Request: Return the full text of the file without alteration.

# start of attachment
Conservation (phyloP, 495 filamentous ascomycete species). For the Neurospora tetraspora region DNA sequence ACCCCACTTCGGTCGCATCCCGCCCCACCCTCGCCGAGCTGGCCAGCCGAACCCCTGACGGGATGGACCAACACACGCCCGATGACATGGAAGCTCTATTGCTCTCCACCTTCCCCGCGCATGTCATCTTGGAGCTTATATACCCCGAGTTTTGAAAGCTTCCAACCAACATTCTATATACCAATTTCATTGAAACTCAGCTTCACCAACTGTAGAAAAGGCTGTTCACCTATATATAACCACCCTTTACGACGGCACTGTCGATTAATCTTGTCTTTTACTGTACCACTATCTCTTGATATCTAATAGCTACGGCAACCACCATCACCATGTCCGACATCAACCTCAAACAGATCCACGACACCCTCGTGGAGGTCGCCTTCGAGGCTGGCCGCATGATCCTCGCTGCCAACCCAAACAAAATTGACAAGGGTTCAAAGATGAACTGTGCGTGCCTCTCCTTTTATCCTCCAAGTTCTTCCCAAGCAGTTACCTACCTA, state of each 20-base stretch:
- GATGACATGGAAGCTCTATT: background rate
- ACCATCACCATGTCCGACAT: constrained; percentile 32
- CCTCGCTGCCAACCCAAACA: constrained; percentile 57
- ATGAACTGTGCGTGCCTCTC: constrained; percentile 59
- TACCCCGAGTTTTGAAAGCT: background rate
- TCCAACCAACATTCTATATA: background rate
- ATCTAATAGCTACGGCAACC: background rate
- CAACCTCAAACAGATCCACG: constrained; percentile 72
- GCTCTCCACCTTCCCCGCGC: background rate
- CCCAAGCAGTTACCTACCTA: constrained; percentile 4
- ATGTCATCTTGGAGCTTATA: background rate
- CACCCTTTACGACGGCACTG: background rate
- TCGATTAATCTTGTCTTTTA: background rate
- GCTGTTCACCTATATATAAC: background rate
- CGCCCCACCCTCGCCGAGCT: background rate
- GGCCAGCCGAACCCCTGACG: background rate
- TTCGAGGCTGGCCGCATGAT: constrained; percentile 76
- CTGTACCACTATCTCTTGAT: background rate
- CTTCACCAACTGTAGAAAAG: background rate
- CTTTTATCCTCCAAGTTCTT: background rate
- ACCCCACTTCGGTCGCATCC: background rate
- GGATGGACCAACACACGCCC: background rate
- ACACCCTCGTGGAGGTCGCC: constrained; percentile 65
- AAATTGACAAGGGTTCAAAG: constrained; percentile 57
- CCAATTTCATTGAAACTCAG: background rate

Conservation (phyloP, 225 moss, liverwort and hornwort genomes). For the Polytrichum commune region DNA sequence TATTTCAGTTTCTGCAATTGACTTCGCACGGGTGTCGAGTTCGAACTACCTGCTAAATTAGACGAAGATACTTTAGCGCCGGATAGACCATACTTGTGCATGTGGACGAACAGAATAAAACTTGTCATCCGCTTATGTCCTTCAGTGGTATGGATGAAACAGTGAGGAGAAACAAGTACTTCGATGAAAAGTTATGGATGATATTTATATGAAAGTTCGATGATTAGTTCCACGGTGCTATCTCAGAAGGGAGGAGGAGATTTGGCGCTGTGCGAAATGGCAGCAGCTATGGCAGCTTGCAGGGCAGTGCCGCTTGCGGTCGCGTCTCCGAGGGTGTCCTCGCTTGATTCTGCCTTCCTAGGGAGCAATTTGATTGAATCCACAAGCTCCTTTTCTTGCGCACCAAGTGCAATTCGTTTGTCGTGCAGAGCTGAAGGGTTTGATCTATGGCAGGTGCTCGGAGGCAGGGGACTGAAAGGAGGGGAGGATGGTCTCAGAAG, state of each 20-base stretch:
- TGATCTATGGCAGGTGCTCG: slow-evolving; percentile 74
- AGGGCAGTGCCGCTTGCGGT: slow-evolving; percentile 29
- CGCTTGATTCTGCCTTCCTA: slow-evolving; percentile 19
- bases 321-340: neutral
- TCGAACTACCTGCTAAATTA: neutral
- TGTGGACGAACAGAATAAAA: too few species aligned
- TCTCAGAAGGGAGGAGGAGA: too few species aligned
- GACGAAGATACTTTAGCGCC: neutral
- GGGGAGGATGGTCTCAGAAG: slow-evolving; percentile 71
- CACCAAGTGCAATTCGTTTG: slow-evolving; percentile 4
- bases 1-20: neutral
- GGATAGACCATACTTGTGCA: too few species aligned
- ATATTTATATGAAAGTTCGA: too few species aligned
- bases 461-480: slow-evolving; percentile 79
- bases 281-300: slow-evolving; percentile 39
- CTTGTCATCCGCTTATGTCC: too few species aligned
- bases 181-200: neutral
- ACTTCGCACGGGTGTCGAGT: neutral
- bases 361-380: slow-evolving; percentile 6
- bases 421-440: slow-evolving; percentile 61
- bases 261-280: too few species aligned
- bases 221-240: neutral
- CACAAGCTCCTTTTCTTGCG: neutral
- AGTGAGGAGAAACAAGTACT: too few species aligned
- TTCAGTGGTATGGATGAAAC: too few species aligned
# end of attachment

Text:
Conservation (phyloP, 495 filamentous ascomycete species). For the Neurospora tetraspora region DNA sequence ACCCCACTTCGGTCGCATCCCGCCCCACCCTCGCCGAGCTGGCCAGCCGAACCCCTGACGGGATGGACCAACACACGCCCGATGACATGGAAGCTCTATTGCTCTCCACCTTCCCCGCGCATGTCATCTTGGAGCTTATATACCCCGAGTTTTGAAAGCTTCCAACCAACATTCTATATACCAATTTCATTGAAACTCAGCTTCACCAACTGTAGAAAAGGCTGTTCACCTATATATAACCACCCTTTACGACGGCACTGTCGATTAATCTTGTCTTTTACTGTACCACTATCTCTTGATATCTAATAGCTACGGCAACCACCATCACCATGTCCGACATCAACCTCAAACAGATCCACGACACCCTCGTGGAGGTCGCCTTCGAGGCTGGCCGCATGATCCTCGCTGCCAACCCAAACAAAATTGACAAGGGTTCAAAGATGAACTGTGCGTGCCTCTCCTTTTATCCTCCAAGTTCTTCCCAAGCAGTTACCTACCTA, state of each 20-base stretch:
- GATGACATGGAAGCTCTATT: background rate
- ACCATCACCATGTCCGACAT: constrained; percentile 32
- CCTCGCTGCCAACCCAAACA: constrained; percentile 57
- ATGAACTGTGCGTGCCTCTC: constrained; percentile 59
- TACCCCGAGTTTTGAAAGCT: background rate
- TCCAACCAACATTCTATATA: background rate
- ATCTAATAGCTACGGCAACC: background rate
- CAACCTCAAACAGATCCACG: constrained; percentile 72
- GCTCTCCACCTTCCCCGCGC: background rate
- CCCAAGCAGTTACCTACCTA: constrained; percentile 4
- ATGTCATCTTGGAGCTTATA: background rate
- CACCCTTTACGACGGCACTG: background rate
- TCGATTAATCTTGTCTTTTA: background rate
- GCTGTTCACCTATATATAAC: background rate
- CGCCCCACCCTCGCCGAGCT: background rate
- GGCCAGCCGAACCCCTGACG: background rate
- TTCGAGGCTGGCCGCATGAT: constrained; percentile 76
- CTGTACCACTATCTCTTGAT: background rate
- CTTCACCAACTGTAGAAAAG: background rate
- CTTTTATCCTCCAAGTTCTT: background rate
- ACCCCACTTCGGTCGCATCC: background rate
- GGATGGACCAACACACGCCC: background rate
- ACACCCTCGTGGAGGTCGCC: constrained; percentile 65
- AAATTGACAAGGGTTCAAAG: constrained; percentile 57
- CCAATTTCATTGAAACTCAG: background rate

Conservation (phyloP, 225 moss, liverwort and hornwort genomes). For the Polytrichum commune region DNA sequence TATTTCAGTTTCTGCAATTGACTTCGCACGGGTGTCGAGTTCGAACTACCTGCTAAATTAGACGAAGATACTTTAGCGCCGGATAGACCATACTTGTGCATGTGGACGAACAGAATAAAACTTGTCATCCGCTTATGTCCTTCAGTGGTATGGATGAAACAGTGAGGAGAAACAAGTACTTCGATGAAAAGTTATGGATGATATTTATATGAAAGTTCGATGATTAGTTCCACGGTGCTATCTCAGAAGGGAGGAGGAGATTTGGCGCTGTGCGAAATGGCAGCAGCTATGGCAGCTTGCAGGGCAGTGCCGCTTGCGGTCGCGTCTCCGAGGGTGTCCTCGCTTGATTCTGCCTTCCTAGGGAGCAATTTGATTGAATCCACAAGCTCCTTTTCTTGCGCACCAAGTGCAATTCGTTTGTCGTGCAGAGCTGAAGGGTTTGATCTATGGCAGGTGCTCGGAGGCAGGGGACTGAAAGGAGGGGAGGATGGTCTCAGAAG, state of each 20-base stretch:
- TGATCTATGGCAGGTGCTCG: slow-evolving; percentile 74
- AGGGCAGTGCCGCTTGCGGT: slow-evolving; percentile 29
- CGCTTGATTCTGCCTTCCTA: slow-evolving; percentile 19
- bases 321-340: neutral
- TCGAACTACCTGCTAAATTA: neutral
- TGTGGACGAACAGAATAAAA: too few species aligned
- TCTCAGAAGGGAGGAGGAGA: too few species aligned
- GACGAAGATACTTTAGCGCC: neutral
- GGGGAGGATGGTCTCAGAAG: slow-evolving; percentile 71
- CACCAAGTGCAATTCGTTTG: slow-evolving; percentile 4
- bases 1-20: neutral
- GGATAGACCATACTTGTGCA: too few species aligned
- ATATTTATATGAAAGTTCGA: too few species aligned
- bases 461-480: slow-evolving; percentile 79
- bases 281-300: slow-evolving; percentile 39
- CTTGTCATCCGCTTATGTCC: too few species aligned
- bases 181-200: neutral
- ACTTCGCACGGGTGTCGAGT: neutral
- bases 361-380: slow-evolving; percentile 6
- bases 421-440: slow-evolving; percentile 61
- bases 261-280: too few species aligned
- bases 221-240: neutral
- CACAAGCTCCTTTTCTTGCG: neutral
- AGTGAGGAGAAACAAGTACT: too few species aligned
- TTCAGTGGTATGGATGAAAC: too few species aligned